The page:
In my next post I will explore the implications of this holding in more detail. I am glad to be back.
Monday, April 11, 2005
New 11th Circuit Fiduciary Duty Case
The scope of ERISA’s fiduciary duties was recently analyzed by the Eleventh Circuit in Cotton v. Massachusetts Mutual. The plaintiffs in Cotton accused the carrier of misrepresentation, fraud and promissory estoppel and sought equitable relief requiring that certain life insurance policies perform as described in a whole life policy presentation. The District Court in this case, while rejecting a benefits claim as well as promissory estoppel and individualized fiduciary breach relief, held that the defendants had violated ERISA fiduciary duties entitling the plan to overall relief. The Circuit Court’s reversal focused on the insurer’s role as an alleged fiduciary. Although the carrier had conceded it was a fiduciary for the purpose of making death benefit determinations, it maintained that the plaintiffs had failed to establish that it was a fiduciary for any other purpose. The court agreed. The court noted that “simply urging the purchase of (insurance) products does not make an insurance company an ERISA fiduciary with respect to those products.” Thus it is important to consider not only the scope of ERISA’s fiduciary duties but also the role of the players in a plan, with an emphasis upon whether they truly perform fiduciary duties.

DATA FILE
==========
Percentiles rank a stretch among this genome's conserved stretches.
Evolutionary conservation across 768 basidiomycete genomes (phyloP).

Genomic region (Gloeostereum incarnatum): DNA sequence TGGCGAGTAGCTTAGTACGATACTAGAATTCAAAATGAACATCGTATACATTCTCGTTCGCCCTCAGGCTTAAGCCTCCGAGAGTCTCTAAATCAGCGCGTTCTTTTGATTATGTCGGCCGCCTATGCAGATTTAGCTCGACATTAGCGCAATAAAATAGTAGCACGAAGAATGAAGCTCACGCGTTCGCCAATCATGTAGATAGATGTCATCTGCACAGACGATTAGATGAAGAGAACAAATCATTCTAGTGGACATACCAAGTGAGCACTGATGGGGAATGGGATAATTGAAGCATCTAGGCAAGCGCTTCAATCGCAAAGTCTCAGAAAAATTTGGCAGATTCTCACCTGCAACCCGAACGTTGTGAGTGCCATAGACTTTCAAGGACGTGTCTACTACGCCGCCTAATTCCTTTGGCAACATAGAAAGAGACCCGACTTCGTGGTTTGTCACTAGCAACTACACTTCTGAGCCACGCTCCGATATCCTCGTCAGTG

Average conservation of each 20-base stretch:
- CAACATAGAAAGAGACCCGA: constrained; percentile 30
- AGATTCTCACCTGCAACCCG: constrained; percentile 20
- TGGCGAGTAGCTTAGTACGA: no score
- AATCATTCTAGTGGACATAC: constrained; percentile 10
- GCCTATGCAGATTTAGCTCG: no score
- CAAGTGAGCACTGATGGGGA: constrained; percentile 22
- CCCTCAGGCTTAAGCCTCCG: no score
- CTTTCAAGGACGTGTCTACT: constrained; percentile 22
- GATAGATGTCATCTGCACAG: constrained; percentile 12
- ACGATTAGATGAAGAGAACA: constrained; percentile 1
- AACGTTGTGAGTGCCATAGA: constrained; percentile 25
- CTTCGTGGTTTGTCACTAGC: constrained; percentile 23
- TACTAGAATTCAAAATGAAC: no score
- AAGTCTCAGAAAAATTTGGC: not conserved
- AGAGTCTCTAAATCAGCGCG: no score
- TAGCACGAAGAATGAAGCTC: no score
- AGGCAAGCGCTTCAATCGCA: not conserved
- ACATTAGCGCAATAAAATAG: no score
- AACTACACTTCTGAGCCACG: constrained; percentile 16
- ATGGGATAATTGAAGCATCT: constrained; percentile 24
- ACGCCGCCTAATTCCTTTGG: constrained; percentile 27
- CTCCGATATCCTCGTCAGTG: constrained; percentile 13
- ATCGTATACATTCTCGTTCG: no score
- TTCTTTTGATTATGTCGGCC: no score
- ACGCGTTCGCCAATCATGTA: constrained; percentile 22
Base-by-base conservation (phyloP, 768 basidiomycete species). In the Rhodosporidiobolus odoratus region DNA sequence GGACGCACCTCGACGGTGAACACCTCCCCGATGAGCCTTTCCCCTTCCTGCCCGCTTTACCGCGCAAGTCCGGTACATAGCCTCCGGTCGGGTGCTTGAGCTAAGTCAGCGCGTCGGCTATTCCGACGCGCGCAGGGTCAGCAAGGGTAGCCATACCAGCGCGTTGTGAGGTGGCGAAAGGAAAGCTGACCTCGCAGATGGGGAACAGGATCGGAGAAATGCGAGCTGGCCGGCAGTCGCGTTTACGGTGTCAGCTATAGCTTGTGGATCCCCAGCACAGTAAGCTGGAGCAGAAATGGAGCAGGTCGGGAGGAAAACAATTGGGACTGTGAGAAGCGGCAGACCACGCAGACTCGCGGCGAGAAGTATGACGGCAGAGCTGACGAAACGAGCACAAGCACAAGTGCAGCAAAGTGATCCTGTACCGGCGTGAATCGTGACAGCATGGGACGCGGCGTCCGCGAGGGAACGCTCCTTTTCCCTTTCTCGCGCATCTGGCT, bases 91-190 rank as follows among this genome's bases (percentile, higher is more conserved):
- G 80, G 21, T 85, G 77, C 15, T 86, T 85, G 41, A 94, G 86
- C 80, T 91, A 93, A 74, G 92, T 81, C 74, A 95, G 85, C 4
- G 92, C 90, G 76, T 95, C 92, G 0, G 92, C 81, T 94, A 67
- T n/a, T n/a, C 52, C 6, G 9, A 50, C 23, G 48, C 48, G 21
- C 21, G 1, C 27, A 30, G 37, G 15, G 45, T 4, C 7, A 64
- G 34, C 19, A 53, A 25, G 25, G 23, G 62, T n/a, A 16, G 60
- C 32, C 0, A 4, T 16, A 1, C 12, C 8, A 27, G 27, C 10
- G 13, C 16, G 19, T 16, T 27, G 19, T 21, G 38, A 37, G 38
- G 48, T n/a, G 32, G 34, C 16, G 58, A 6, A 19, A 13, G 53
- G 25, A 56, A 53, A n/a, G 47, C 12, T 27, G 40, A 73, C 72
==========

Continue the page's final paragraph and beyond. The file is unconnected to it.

Friday, March 04, 2005
The Heightened Arbitrary and Capricious Standard
Long time no blog – got a bit behind with a 2-week flu bug and the game of catch up that followed.
As I previously suggested the “standard of review” can drive the ultimate outcome in an ERISA benefits case. Many close cases involve the so-called “heightened arbitrary and capricious” standard of review. This is where the plan decision maker, although protected by discretion-granting language in the plan document, operated under a conflict of interest. The 11th Circuit has taken the position that a “poisoning of the well” should be presumed in such instance and deference to the plan reduced or eliminated. All kinds of interesting issues crop up in these cases. A recent decision out of the Southern District, Fick vs. Met Life, is particularly interesting on the issue of the evidence that can be considered by the Court.
The Fick Court held that relevant evidence outside the claims file could include: 1) the technical competence of the claims decision maker, 2) the exact nature of the information considered by the decision maker and 3) the routine claims practices followed in reaching the decision. So far so good for claimants who seek discovery. But the Court held that the plan overcame the burden against it by showing that it enlisted the help of two independent case evaluators and objectively considered all of the claimant’s evidence.
Here’s what bothers me about this opinion: it pays homage to 11th Circuit case law which underscores the dangers of the taint caused by a conflict of interest but then too easily forgives it. Plans routinely use consultants to deny claims. Does that “routine practice” justify giving them a hall pass? 11th Circuit case law gives plans the opportunity to overcome the taint by showing that their decision was in the overall best interests of plan participants and beneficiaries. This, in my opinion, is a heavier burden.